PS 5052 Mathematical Modeling in Political Science

Fall 2017

This course is an introduction to mathematical techniques used to model phenomena studied in political science, with special attention to the analysis of individual action. Mathematical topics covered include: sets, functions, and graphs; matrix algebra; differential calculus and optimization; probability, mathematical statistics, and decisions under risk; integral calculus; and sequences, series, and limits. All these topics are useful in many settings in political science, including game theory, dynamic modeling, and statistics.

This course website will be updated to reflect any changes in schedule, topics covered, or assignments, as well as to provide relevant links to materials associated with the course.

 

Course Outline and Approximate Schedule

0. Some Preliminaries

Monday and Wednesday, 8/28-8/30

Sets, real numbers, and intervals (reference: Pemberton & Rao sections 3.1-3.2; 31.2)

Logic and proofs (P&R 31.1)

Sequences, convergence, and limits (P&R 5.1, 5.4; for advanced help, 31.3, 31.4)

  • Exercises on sequences and convergence: prepare your answers using LaTeX and bring them to class next time.

Areas, sums, and integrals (P&R 19.1)

 

1. Probability and Statistical Inference

Text:   Excerpts from  Wasserman, All of Statistics, chapters 1-10

1.1 Probability

W 8/30; W 9/6

For Wednesday 9/6 read: chapters 1 and 2.1-2.2

Exercises to turn in Monday 9/11: Chapter 1, exercises 5, 12, 13, 15.

Exercises to turn in Monday 9/18:

  • Chapter 1, Exercise 19; Computer Experiments 21, 22
  • Chapter 2:  Exercises 2, 6

Exercises to turn in Monday 9/25 (subject to adjustment):

  • Chapter 2:  Exercises 4, 7, 9, 18

 

1.2 Expectations and Moments

M 9/25-F 9/29

Read: sections 3.1-3.5

Exercises to turn in Monday 10/2 (subject to adjustment):

  • Chapter 2:  Exercise 17
  • Chapter 3:  Exercises 3, 4, 5, 11, 13

 

1.3 Convergence of Random Variables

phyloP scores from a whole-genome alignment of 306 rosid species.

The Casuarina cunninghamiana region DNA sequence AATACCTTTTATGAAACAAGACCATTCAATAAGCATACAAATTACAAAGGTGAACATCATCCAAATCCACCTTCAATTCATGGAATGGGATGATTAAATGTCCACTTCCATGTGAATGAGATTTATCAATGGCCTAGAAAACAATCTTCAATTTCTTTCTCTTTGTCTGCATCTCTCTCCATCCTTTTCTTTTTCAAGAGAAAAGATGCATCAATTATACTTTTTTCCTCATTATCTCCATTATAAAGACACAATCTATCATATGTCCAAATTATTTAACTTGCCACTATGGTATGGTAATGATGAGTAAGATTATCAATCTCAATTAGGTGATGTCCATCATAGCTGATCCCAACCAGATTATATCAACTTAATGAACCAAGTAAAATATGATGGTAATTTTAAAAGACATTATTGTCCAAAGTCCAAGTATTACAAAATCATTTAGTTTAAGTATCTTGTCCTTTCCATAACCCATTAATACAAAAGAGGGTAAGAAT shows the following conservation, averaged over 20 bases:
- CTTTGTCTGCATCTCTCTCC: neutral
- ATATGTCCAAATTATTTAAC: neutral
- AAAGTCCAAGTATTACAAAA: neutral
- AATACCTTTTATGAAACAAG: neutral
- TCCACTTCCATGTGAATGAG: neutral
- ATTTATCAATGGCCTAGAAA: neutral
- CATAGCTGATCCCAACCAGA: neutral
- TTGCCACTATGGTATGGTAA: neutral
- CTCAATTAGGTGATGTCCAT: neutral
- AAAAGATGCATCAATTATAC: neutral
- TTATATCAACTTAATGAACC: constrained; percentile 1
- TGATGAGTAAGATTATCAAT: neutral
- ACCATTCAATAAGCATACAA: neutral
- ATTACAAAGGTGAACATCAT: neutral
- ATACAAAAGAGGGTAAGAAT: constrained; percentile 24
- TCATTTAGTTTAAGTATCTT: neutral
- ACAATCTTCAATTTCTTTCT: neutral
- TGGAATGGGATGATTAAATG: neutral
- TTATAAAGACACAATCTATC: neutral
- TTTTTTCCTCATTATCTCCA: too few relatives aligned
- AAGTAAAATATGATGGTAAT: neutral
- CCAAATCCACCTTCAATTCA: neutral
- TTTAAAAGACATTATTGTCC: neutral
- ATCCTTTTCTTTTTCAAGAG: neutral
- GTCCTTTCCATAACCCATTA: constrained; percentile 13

F 9/29 to M 10/2

Read: sections 5.1-5.4

 

First Exam 10/4 - 10/9

  • Wed. 10/4:  Review session
  • Wed. or Fri.:  distribute exam
  • Exam due at beginning of class, Mon. 10/9

 

 

1.4 Statistical Inference and Hypothesis Testing

M 10/9, W 10/11

Read: sections 6.3, 10.1, 10.2, 13.1

  • 6.3 estimation, confidence sets, and hypothesis testing
  • 10.1 the Wald test
  • 10.2 p-values
  • 13.1 example: linear regression

 

Exercises to be assigned (subject to revision)

  • Chapter 1:  Exercises 5, 12, 13, 15, 19; Computer Experiments 21, 22
  • Chapter 2:  Exercises 2, 4, 6, 7, 9, 17, 18
  • Chapter 3:   Exercises 3, 4, 5, 11, 13
  • Chapter 6: Exercise 2, 3
  • Chapter 10: TBA

1.5 Subjective Probability and Expected Utility

W 10/18

Recommended: Peter C. Fishburn, "The Axioms of Subjective Probability." Statistical Science, Vol. 1, No. 3 (Aug., 1986), pp. 335-345. Click here to obtain via JSTOR.

 

 

2. Linear algebra

dates TBA
(note Fall Break 10/16)

 

3. Sets and relations, with applications to choice theory

dates TBA

 

4. Sequences and series; limits and continuity

dates TBA

 

Second Exam out about W 11/1 in M 11/6

 

5. Differential calculus and applications

dates TBA
(note Thanksgiving Break W 11/22)
About 1 day on each subtopic below:

5.1 Newton's Quotient

5.2 Differentiation and Optimization

5.3 The Exponential and Logarithmic Functions

5.4 Approximation

5.5 Multivariate calculus

 

6. Integral Calculus

dates TBA

 

Third Exam following 12/6

  • Fri. 12/8 or M 12/11 optional review session
  • within a day after review session:  distribute exam
  • Exam due F 12/15

 


 

 

This page written by Randall Calvert  2017
Email comments and questions to calvert at wustl.edu
Monday & Wednesday 10:00-11:30
classroom: Seigle 104

Jump directly to CURRENT topics & assignments

Assistant to Instructor
Ryden Butler
WU email address r.butler
Office Hours:  TBA

Optional Help Sessions: Fridays 10:00-11:30 in Seigle 104

Textbooks

The following are available in the campus store. We will use them extensively, and they will be useful to you as reference books once the course is finished.

  • Malcolm Pemberton and Nicholas Rau, Mathematics For Economists: An Introductory Textbook, 4th ed. (Manchester University Press, 2016). Answers to "exercises" and to "problems" in Pemberton and Rau. along with errata for the book, are available online at the textbook website.
  • Larry Wasserman, All of Statistics (Springer, 2004). Wasserman's textbook website offers data and rough R code for some exercises and examples.

Course Requirements

All assignments are to be turned in as LaTeX documents; hand-drawn illustrations OK.

  • Exams 75%.  Three, non-cumulative, closed-book, take-home, un-timed. Dates are indicated in the course outline; I will give at least two weeks warning of any changes in exam dates.
  • Homework 25%.  Problem sets drawn mostly from the textbooks; due every Monday, with few exceptions. Collaboration is encouraged. Grading will be based heavily on (1) completion and (2) effort.
  • Possible short quizzes.  I retain the option of administering a short quiz from time to time. These would be graded more for accuracy than are the homeworks, and the scores will be counted in with the 25% for homework.
  • Attendance.  Provided you're not contagious, I expect your attendance at every class meeting. Please let me know, in advance if possible, if problems arise that will require you to be absent.